> The ff and fff family are at %nonchaining precedence in STD, but at  
> %conditional precedence in S03.

Conditional, since they involve thunks, and the right associativity
doesn't really hurt them (or help them).  More practically, it lets
you use && and || in the conditionals.

> STD has infix:sym<andthen> and infix:sym<orelse> each declared as tokens 
> twice.  I'm assuming this is just some accidental duplication.


> At Loose_unary, STD has <colonpair> which seems more general than the  
> operator adverbs discussed in S03 at Loose unary precedence.

The cutoff is actually at "epsilon tighter than comma", which allows
for user-defined precedence levels in between.

> The infix:sym<:> invocant marker is at Comma precedence in STD, but List 
> prefix in S03.  It is also left assoc. in STD, but right in S03.

It is at comma precedence, which is list assoc.  Since we switched to
right associative degeneracy

    meth $x: 1,2,3

and since : and , are at the same level, it now groups as:

    meth ($x : (1,2,3))

rather than the old

    meth (($x : 1), 2, 3)

which I only discovered a couple days ago, and was greatly astonished.  :)

An alternative would be to establish a category of list assoc operators
that pay no attention to changing operators.  That might also allow us
to treat p5=> as exactly identical to comma.  Basically we'd have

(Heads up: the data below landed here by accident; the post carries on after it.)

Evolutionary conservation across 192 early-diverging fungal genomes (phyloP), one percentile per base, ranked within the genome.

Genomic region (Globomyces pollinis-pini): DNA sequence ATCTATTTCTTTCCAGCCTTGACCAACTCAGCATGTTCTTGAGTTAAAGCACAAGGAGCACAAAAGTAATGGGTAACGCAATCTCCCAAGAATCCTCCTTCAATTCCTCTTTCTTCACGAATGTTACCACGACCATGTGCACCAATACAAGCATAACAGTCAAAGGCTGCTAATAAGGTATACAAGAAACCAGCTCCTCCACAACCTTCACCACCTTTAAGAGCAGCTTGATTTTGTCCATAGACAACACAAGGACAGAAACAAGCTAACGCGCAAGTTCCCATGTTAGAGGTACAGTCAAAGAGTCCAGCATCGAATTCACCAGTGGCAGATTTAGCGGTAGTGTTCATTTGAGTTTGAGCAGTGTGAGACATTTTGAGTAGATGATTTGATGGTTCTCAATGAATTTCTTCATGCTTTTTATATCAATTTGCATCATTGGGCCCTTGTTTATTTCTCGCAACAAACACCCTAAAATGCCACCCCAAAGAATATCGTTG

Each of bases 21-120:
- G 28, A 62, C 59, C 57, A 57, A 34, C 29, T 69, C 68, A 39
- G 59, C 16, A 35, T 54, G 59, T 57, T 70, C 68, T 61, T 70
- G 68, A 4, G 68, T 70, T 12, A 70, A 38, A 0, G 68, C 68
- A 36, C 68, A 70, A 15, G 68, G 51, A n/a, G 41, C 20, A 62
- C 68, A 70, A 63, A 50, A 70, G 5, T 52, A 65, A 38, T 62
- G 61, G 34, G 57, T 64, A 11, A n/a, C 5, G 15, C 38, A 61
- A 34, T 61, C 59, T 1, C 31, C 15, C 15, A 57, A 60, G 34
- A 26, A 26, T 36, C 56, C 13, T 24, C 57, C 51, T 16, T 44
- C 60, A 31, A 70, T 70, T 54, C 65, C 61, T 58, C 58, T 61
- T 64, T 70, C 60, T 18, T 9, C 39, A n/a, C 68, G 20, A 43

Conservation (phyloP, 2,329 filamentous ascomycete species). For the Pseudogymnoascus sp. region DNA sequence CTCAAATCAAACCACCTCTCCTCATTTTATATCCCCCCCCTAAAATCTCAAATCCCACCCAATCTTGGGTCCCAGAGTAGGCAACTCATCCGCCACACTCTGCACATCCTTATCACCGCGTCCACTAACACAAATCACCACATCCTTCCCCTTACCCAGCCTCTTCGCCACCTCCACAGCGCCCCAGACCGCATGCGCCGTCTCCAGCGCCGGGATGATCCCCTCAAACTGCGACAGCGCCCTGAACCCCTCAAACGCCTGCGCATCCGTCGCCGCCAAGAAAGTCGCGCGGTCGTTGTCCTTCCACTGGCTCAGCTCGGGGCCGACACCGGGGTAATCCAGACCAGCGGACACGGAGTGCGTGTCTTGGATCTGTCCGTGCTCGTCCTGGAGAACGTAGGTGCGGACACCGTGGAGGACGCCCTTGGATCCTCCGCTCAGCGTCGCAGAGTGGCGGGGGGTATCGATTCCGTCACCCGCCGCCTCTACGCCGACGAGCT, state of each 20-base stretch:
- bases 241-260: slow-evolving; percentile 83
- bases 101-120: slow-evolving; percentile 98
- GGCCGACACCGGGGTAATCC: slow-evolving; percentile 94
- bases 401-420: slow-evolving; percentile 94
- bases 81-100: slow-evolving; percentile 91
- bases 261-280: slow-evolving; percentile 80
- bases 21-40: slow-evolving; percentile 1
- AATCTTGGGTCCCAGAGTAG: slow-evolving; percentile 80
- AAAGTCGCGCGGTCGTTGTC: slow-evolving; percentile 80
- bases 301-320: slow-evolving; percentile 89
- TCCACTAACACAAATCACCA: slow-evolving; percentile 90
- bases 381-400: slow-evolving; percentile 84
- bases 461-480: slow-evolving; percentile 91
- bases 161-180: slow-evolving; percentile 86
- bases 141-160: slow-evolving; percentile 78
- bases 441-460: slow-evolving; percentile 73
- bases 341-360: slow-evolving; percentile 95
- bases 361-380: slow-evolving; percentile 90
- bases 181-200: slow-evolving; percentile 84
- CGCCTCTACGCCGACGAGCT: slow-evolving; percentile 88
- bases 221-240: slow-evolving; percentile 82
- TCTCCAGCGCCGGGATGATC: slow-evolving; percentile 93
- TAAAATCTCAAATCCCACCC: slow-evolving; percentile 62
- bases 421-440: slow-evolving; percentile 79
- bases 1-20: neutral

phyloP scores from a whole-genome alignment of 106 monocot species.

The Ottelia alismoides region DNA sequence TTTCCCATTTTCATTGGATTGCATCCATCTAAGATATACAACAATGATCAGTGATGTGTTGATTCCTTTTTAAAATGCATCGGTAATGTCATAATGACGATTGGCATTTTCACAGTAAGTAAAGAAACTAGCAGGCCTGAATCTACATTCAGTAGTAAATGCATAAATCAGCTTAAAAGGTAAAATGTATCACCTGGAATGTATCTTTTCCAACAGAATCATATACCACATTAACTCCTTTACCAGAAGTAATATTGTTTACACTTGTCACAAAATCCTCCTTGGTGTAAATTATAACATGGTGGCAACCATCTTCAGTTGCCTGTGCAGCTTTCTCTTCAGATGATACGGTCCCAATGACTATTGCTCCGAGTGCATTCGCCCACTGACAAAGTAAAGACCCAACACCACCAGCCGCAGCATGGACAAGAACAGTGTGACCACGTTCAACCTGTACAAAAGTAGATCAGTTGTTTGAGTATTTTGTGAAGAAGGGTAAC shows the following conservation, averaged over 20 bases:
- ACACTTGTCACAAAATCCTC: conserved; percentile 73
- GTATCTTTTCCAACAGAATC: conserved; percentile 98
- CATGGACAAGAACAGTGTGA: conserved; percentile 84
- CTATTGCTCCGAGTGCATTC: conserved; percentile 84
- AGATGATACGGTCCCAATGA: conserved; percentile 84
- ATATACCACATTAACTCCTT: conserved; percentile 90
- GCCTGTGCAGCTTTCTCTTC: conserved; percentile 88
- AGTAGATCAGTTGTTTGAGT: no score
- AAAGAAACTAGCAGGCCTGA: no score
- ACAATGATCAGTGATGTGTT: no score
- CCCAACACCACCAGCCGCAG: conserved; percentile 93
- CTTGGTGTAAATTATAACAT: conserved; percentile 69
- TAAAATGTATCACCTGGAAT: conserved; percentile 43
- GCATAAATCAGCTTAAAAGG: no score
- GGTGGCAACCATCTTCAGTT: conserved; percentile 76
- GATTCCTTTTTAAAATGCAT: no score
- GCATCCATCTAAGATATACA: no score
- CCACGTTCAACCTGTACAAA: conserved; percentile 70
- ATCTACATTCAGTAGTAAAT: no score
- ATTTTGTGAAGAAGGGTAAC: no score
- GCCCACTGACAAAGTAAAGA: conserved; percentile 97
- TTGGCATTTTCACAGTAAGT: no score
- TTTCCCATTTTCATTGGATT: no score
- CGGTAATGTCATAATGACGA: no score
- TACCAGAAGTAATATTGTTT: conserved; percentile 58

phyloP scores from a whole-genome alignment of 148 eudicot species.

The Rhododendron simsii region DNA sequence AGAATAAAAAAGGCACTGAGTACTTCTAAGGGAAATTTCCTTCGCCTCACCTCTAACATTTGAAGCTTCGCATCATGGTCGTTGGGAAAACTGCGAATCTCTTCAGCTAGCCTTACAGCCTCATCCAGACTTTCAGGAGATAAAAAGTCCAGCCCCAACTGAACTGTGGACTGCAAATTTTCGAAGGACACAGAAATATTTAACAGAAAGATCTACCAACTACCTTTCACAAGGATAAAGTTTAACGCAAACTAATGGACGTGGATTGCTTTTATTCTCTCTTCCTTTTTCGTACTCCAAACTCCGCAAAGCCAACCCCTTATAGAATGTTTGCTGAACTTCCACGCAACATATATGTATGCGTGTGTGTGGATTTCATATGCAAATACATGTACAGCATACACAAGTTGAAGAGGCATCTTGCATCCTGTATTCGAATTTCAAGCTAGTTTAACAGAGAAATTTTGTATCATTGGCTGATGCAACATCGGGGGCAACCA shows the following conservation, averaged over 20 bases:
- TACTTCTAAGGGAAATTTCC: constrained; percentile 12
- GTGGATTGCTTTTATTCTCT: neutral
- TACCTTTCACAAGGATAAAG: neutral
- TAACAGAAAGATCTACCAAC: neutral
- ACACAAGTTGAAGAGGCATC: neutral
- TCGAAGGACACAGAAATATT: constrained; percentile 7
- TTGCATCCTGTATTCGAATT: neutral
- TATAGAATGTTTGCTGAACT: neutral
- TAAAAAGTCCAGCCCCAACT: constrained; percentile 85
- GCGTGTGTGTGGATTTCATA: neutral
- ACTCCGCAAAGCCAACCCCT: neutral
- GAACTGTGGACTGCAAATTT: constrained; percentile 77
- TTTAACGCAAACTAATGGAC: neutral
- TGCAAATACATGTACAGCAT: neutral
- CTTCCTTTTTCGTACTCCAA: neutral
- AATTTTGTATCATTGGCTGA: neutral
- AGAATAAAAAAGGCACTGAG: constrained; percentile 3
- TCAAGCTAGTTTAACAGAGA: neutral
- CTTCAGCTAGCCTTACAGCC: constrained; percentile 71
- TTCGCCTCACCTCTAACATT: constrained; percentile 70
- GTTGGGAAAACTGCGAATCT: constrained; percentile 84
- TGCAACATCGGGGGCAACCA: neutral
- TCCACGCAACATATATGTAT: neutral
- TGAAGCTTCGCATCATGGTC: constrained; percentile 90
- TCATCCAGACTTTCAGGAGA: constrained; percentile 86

operators lying about their sym, which implies that they'd have to
store a "reallysym" somewhere to have any semantic effect downstream.
Still thinking about the ramifications of that, and whether there's
some more general idea I'm missing.

> The sigils used as operators at List_prefix in STD include sym<&>.  It  
> isn't listed in S03.
> ?? Should it be included as an operator, or is it senseless as an  
> operator?

Operator, for consistency if nothing else.

> S03 lists the a number of named listops:
>     all one any none die warn fail item list slice hash
> These aren't coded expressly in STD, presumably as they are all handled 
> by the generic named listop code.
> ?? Is there any reason to call them out in a list of operators as S03  
> does? Or is it just that these named listops happen to be the same as  
> existing symbolic ones and are worth pointing out.

They're merely examples.

> The named listops seem to be handled in STD by
>     token term:identifier ( --> Term )
> But this is at Term precendence, not List_prefix.
> ?? Did these move?

This is how listops have always been in Perl, term precedence on the
left and listop precedence on the right.  Rather like $ in Haskell.

> The ! metaop in STD requires that the op be either chaining or have an  
> associativity (any) and be :bool.  But %chaining is the only set of  
> operators that has :bool...
> ?? Is this just "belt and suspenders" checking, or can that meta op  
> apply to more?

The intent is that if the user defines a new precedence level, it
may have :bool set, and the corresponding metaops will be autogenerated.
Arguably it should not depend on a :bool flag but on the actual return
type of the operator.  (Also arguably, there should be a - metoperator
to apply to anything returning the Order type, such as cmp, leg, and <=>.)
But we don't really have a way of declaring that yet, so we probably
need to at least generalize :bool into :returns(Bool) or some such.